Facilitation: Treatment Skills

Treatment skills gained through appropriate training and preparation to work with client populations are critical to the success of the treatment process. Facilitation using these treatment skills in an informed manner supports client progress toward treatment goals.

Establishing Engagement with Treatment Process and Goals 

During the first meeting with the client, the practitioner is already establishing client engagement in the treatment process and clarifying client's treatment goals. Primary efforts include establishment of therapeutic alliance with the client and attending to diagnosis, presenting client issues, and cultural factors that may impact the treatment process. Practitioners prepare clients for engaging in treatment by building client understanding of the process, expectations for client participation, and knowledge of the purpose of client involvement in the process. Often it is helpful to frame goals in the client's own language. After this, practitioners continue to assess client needs relative to treatment goals. Practitioners choose activities that highlight verbalization of treatment goals and facilitate opportunities for reflection that focuses on these goals and the treatment process. Client engagement can be enhanced by providing client choices related to activity, level of participation, rules for activities, and development of their own treatment contract (Kimball & Bacon, 1993; Lung, Stauffer & Alvarez, 2008; Priest & Gass, 1997; Schoell & Maizell, 2002).

Listening to and Responding to Clients 

When listening to clients, practitioners use opportunities to reflect client observations, to explore content shared by clients and to use empathic responses to assist clients in increasing understanding of their experience, responses, strengths, and struggles. Practitioners empower clients by affirming what they are saying, allowing clients to make their own choices, and asking useful questions to help clients determine solutions on their own. Allowing natural consequences can help to aid a clients' learning processes and it is a useful tool in responding to client actions. When responding to clients, interventions are relevant to a client's diagnosis and can be manifestations of those issues are presented in the treatment context. Knowledge of diagnoses and correlating interventions are imperative to respond appropriately in this dynamic process. The manner in which the practitioner listens and responds to clients directly affects the client's engagement in the treatment process and the likelihood that positive outcomes will be achieved (Knapp, 1993; Priest & Gass, 1997; Lung, Stauffer & Alvarez, 2008; Smith, 1993).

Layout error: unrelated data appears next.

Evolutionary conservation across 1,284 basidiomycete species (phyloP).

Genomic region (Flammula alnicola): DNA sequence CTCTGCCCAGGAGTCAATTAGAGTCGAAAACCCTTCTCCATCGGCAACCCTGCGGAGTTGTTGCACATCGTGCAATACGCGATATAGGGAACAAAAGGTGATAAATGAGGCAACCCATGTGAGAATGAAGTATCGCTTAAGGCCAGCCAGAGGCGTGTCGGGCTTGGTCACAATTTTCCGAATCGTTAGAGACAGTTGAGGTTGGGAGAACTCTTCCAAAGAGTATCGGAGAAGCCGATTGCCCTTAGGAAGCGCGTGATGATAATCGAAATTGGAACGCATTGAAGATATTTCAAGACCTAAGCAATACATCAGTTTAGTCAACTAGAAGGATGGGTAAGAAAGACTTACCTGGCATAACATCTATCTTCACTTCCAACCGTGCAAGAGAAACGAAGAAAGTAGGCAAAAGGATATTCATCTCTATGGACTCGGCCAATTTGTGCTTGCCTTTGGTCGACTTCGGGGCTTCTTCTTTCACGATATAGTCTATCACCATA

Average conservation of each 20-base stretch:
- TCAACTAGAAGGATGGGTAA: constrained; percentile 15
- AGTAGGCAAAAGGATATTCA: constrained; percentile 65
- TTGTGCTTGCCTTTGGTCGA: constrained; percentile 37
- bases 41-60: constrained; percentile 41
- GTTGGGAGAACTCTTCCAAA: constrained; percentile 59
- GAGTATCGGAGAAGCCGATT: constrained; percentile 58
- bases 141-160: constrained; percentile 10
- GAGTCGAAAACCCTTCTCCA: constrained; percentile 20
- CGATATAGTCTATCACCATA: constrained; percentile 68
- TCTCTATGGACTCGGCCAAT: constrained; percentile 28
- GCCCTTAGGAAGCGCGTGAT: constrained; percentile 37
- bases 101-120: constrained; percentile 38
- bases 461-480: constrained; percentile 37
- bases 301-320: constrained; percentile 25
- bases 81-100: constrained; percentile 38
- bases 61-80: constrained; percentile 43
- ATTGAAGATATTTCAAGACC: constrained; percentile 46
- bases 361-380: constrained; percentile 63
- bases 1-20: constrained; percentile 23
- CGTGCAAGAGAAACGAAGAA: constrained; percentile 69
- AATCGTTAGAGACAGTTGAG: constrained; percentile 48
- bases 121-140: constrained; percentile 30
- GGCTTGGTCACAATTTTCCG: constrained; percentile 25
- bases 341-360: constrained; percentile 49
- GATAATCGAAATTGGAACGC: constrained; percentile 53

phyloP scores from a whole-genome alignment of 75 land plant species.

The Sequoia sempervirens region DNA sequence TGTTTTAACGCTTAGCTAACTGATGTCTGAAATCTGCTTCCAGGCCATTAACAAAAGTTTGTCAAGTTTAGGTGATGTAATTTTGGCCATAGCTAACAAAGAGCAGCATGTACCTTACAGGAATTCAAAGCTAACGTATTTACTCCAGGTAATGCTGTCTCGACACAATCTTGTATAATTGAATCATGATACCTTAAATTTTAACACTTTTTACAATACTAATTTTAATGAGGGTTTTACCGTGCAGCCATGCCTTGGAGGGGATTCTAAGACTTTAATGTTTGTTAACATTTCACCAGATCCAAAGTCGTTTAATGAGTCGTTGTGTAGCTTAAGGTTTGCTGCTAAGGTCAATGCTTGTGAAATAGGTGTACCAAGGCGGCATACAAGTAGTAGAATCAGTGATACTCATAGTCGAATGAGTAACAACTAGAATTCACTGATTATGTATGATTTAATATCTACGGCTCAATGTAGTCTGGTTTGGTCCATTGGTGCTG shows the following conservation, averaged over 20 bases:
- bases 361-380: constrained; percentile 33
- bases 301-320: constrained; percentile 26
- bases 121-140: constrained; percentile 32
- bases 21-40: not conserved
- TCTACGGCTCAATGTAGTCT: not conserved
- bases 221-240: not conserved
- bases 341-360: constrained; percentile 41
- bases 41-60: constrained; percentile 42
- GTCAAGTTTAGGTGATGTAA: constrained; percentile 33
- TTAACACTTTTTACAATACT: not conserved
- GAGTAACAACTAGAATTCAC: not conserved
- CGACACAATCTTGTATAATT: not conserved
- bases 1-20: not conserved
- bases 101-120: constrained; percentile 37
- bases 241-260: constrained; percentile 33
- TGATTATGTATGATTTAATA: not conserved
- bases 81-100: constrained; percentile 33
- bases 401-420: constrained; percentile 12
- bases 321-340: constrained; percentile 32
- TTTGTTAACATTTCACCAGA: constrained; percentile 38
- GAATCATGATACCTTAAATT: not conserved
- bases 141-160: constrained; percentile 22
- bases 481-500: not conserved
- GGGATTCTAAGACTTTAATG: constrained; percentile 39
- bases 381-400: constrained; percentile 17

Verbal Interventions 

The use of verbal interventions is an important treatment skill. The choice of language directly impacts the effectiveness of adventure-based interventions. Develop a common language with clients and consciously choose inclusive language free of personal bias. From this non-judgmental stance, practitioners use strength-based and empowering language that highlights client choice. Additionally, practitioners appropriately use confrontation to assist clients in identifying patterns and consequences related to client beliefs and choices. When considering verbal interventions, take into account how to frame activities, feedback, body language, tone of voice, and other means of communication in a manner that is most effective in meeting client needs. Assist clients in connecting what is happening in the session to intrapersonal and interpersonal dynamics, as well as stated treatment goals. Furthermore, manage the use of self in an appropriate way, considering aspects such as self-disclosure, emotional responses, participation, boundaries, ethics, transference, counter-transference, and dual relationships. This may be affected by theoretical perspective or professional codes of ethics. In adventure therapy, the active participation with the client increases opportunities for boundaries infractions and for productive self-disclosure, engagement with the client, and deepening the therapeutic alliance (Gass, 1993a; Gass, 1993b; Itin, 2003Knapp, 1999; Luckner & Nadler, 1997; Lung, Stauffer & Alvarez, 2008; Priest & Gass, 1999; Mitten, 1994; Peeters, 2003; Priest & Gass, 1997; Priest, 1999; Schoell & Maizell, 2002).

Process Interventions 

Practitioners often intervene verbally to move the treatment process forward, but process interventions are just as important to support client change. Assess and make intentional decisions about the need for structure, boundaries, use of directives (clear or ambiguous) and maintaining appropriate levels of challenge. Consider timing when intervening to change the activity, stop the process, reframe the process, increase or decrease the level of challenge, and when discussing current client interactions or process. Adventure interventions rely on the use of the activity as the intervention, highlighting the importance of using activity selection in making decisions related to process. Physical interventions, including placing a hand on a shoulder, using touch to maintain safety in trust activities, or standing near a client or between two clients during an activity, play an important role in the process as well. Use physical interventions purposefully and carefully. Make decisions that balance empowering client choice with allowing clients to make mistakes. The decisions that practitioners make in regards to process interventions are not formulaic and rely upon effective assessment and intentional choices (Bowne, 1993; Itin, 2003; Lung, Stauffer & Alvarez, 2008; Priest & Gass, 1997; Priest, 1999; Rohnke, 1999).